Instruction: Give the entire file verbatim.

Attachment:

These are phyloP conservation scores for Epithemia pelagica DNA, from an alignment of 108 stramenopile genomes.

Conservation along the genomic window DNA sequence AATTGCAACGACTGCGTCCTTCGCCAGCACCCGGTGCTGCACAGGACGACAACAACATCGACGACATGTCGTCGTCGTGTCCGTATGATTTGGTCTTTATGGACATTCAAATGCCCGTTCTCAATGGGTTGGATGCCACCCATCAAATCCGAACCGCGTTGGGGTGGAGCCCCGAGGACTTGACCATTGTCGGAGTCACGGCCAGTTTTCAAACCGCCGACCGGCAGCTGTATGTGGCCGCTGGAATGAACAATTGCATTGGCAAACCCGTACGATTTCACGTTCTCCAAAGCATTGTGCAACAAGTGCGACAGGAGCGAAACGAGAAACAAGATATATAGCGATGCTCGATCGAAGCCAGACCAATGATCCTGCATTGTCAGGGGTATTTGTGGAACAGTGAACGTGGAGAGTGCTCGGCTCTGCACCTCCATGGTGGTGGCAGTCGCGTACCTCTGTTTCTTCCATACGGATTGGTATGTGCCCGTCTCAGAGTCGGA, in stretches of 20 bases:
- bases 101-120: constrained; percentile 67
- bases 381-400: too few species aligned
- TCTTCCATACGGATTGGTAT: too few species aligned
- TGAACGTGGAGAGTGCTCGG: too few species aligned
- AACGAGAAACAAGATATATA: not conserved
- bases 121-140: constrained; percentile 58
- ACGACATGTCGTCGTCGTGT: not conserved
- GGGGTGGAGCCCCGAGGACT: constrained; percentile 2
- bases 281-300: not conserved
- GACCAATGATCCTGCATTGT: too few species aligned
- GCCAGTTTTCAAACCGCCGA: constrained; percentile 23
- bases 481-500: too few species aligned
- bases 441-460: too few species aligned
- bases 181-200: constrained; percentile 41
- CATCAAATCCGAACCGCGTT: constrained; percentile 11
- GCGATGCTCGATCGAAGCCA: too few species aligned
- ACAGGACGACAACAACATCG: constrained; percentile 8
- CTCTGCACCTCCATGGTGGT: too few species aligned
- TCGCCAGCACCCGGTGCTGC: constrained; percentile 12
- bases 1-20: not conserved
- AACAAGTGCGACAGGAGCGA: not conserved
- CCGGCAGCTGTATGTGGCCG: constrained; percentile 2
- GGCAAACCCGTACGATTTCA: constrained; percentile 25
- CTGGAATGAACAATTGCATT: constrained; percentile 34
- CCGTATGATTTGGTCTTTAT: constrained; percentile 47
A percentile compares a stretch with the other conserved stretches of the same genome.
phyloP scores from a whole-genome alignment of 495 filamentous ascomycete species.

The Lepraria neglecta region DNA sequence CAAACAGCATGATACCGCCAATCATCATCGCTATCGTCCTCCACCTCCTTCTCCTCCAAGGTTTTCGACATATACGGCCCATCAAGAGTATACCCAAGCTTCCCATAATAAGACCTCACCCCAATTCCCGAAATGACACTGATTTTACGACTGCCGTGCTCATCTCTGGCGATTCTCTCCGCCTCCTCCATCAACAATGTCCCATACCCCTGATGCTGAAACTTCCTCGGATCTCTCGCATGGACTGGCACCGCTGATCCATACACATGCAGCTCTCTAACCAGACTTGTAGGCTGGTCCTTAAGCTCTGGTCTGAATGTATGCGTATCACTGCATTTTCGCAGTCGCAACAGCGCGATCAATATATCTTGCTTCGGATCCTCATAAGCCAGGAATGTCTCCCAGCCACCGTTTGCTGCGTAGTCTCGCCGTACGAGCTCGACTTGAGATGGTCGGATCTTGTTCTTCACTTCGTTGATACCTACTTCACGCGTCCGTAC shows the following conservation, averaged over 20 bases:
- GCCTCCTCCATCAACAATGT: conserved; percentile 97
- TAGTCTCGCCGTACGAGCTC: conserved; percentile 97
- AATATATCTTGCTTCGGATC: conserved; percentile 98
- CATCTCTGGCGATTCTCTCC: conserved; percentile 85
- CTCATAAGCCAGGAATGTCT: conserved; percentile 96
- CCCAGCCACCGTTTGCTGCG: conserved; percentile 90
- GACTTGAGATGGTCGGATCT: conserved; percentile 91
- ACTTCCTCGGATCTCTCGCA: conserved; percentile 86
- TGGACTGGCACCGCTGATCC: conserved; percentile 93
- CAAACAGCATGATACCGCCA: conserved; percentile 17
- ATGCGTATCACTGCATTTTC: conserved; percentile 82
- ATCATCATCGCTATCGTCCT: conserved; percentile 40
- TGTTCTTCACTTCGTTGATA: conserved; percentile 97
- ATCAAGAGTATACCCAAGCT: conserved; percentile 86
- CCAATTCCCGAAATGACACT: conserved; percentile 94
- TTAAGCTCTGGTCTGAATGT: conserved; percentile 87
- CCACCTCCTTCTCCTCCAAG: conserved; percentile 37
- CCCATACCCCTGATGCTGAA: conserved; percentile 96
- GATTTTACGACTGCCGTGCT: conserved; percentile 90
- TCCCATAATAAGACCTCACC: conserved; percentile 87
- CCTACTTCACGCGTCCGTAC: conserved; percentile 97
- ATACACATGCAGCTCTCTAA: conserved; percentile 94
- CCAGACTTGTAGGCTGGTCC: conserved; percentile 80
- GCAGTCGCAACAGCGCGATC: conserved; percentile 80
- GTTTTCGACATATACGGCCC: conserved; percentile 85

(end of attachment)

These are phyloP conservation scores for Epithemia pelagica DNA, from an alignment of 108 stramenopile genomes.

Conservation along the genomic window DNA sequence AATTGCAACGACTGCGTCCTTCGCCAGCACCCGGTGCTGCACAGGACGACAACAACATCGACGACATGTCGTCGTCGTGTCCGTATGATTTGGTCTTTATGGACATTCAAATGCCCGTTCTCAATGGGTTGGATGCCACCCATCAAATCCGAACCGCGTTGGGGTGGAGCCCCGAGGACTTGACCATTGTCGGAGTCACGGCCAGTTTTCAAACCGCCGACCGGCAGCTGTATGTGGCCGCTGGAATGAACAATTGCATTGGCAAACCCGTACGATTTCACGTTCTCCAAAGCATTGTGCAACAAGTGCGACAGGAGCGAAACGAGAAACAAGATATATAGCGATGCTCGATCGAAGCCAGACCAATGATCCTGCATTGTCAGGGGTATTTGTGGAACAGTGAACGTGGAGAGTGCTCGGCTCTGCACCTCCATGGTGGTGGCAGTCGCGTACCTCTGTTTCTTCCATACGGATTGGTATGTGCCCGTCTCAGAGTCGGA, in stretches of 20 bases:
- bases 101-120: constrained; percentile 67
- bases 381-400: too few species aligned
- TCTTCCATACGGATTGGTAT: too few species aligned
- TGAACGTGGAGAGTGCTCGG: too few species aligned
- AACGAGAAACAAGATATATA: not conserved
- bases 121-140: constrained; percentile 58
- ACGACATGTCGTCGTCGTGT: not conserved
- GGGGTGGAGCCCCGAGGACT: constrained; percentile 2
- bases 281-300: not conserved
- GACCAATGATCCTGCATTGT: too few species aligned
- GCCAGTTTTCAAACCGCCGA: constrained; percentile 23
- bases 481-500: too few species aligned
- bases 441-460: too few species aligned
- bases 181-200: constrained; percentile 41
- CATCAAATCCGAACCGCGTT: constrained; percentile 11
- GCGATGCTCGATCGAAGCCA: too few species aligned
- ACAGGACGACAACAACATCG: constrained; percentile 8
- CTCTGCACCTCCATGGTGGT: too few species aligned
- TCGCCAGCACCCGGTGCTGC: constrained; percentile 12
- bases 1-20: not conserved
- AACAAGTGCGACAGGAGCGA: not conserved
- CCGGCAGCTGTATGTGGCCG: constrained; percentile 2
- GGCAAACCCGTACGATTTCA: constrained; percentile 25
- CTGGAATGAACAATTGCATT: constrained; percentile 34
- CCGTATGATTTGGTCTTTAT: constrained; percentile 47
A percentile compares a stretch with the other conserved stretches of the same genome.
phyloP scores from a whole-genome alignment of 495 filamentous ascomycete species.

The Lepraria neglecta region DNA sequence CAAACAGCATGATACCGCCAATCATCATCGCTATCGTCCTCCACCTCCTTCTCCTCCAAGGTTTTCGACATATACGGCCCATCAAGAGTATACCCAAGCTTCCCATAATAAGACCTCACCCCAATTCCCGAAATGACACTGATTTTACGACTGCCGTGCTCATCTCTGGCGATTCTCTCCGCCTCCTCCATCAACAATGTCCCATACCCCTGATGCTGAAACTTCCTCGGATCTCTCGCATGGACTGGCACCGCTGATCCATACACATGCAGCTCTCTAACCAGACTTGTAGGCTGGTCCTTAAGCTCTGGTCTGAATGTATGCGTATCACTGCATTTTCGCAGTCGCAACAGCGCGATCAATATATCTTGCTTCGGATCCTCATAAGCCAGGAATGTCTCCCAGCCACCGTTTGCTGCGTAGTCTCGCCGTACGAGCTCGACTTGAGATGGTCGGATCTTGTTCTTCACTTCGTTGATACCTACTTCACGCGTCCGTAC shows the following conservation, averaged over 20 bases:
- GCCTCCTCCATCAACAATGT: conserved; percentile 97
- TAGTCTCGCCGTACGAGCTC: conserved; percentile 97
- AATATATCTTGCTTCGGATC: conserved; percentile 98
- CATCTCTGGCGATTCTCTCC: conserved; percentile 85
- CTCATAAGCCAGGAATGTCT: conserved; percentile 96
- CCCAGCCACCGTTTGCTGCG: conserved; percentile 90
- GACTTGAGATGGTCGGATCT: conserved; percentile 91
- ACTTCCTCGGATCTCTCGCA: conserved; percentile 86
- TGGACTGGCACCGCTGATCC: conserved; percentile 93
- CAAACAGCATGATACCGCCA: conserved; percentile 17
- ATGCGTATCACTGCATTTTC: conserved; percentile 82
- ATCATCATCGCTATCGTCCT: conserved; percentile 40
- TGTTCTTCACTTCGTTGATA: conserved; percentile 97
- ATCAAGAGTATACCCAAGCT: conserved; percentile 86
- CCAATTCCCGAAATGACACT: conserved; percentile 94
- TTAAGCTCTGGTCTGAATGT: conserved; percentile 87
- CCACCTCCTTCTCCTCCAAG: conserved; percentile 37
- CCCATACCCCTGATGCTGAA: conserved; percentile 96
- GATTTTACGACTGCCGTGCT: conserved; percentile 90
- TCCCATAATAAGACCTCACC: conserved; percentile 87
- CCTACTTCACGCGTCCGTAC: conserved; percentile 97
- ATACACATGCAGCTCTCTAA: conserved; percentile 94
- CCAGACTTGTAGGCTGGTCC: conserved; percentile 80
- GCAGTCGCAACAGCGCGATC: conserved; percentile 80
- GTTTTCGACATATACGGCCC: conserved; percentile 85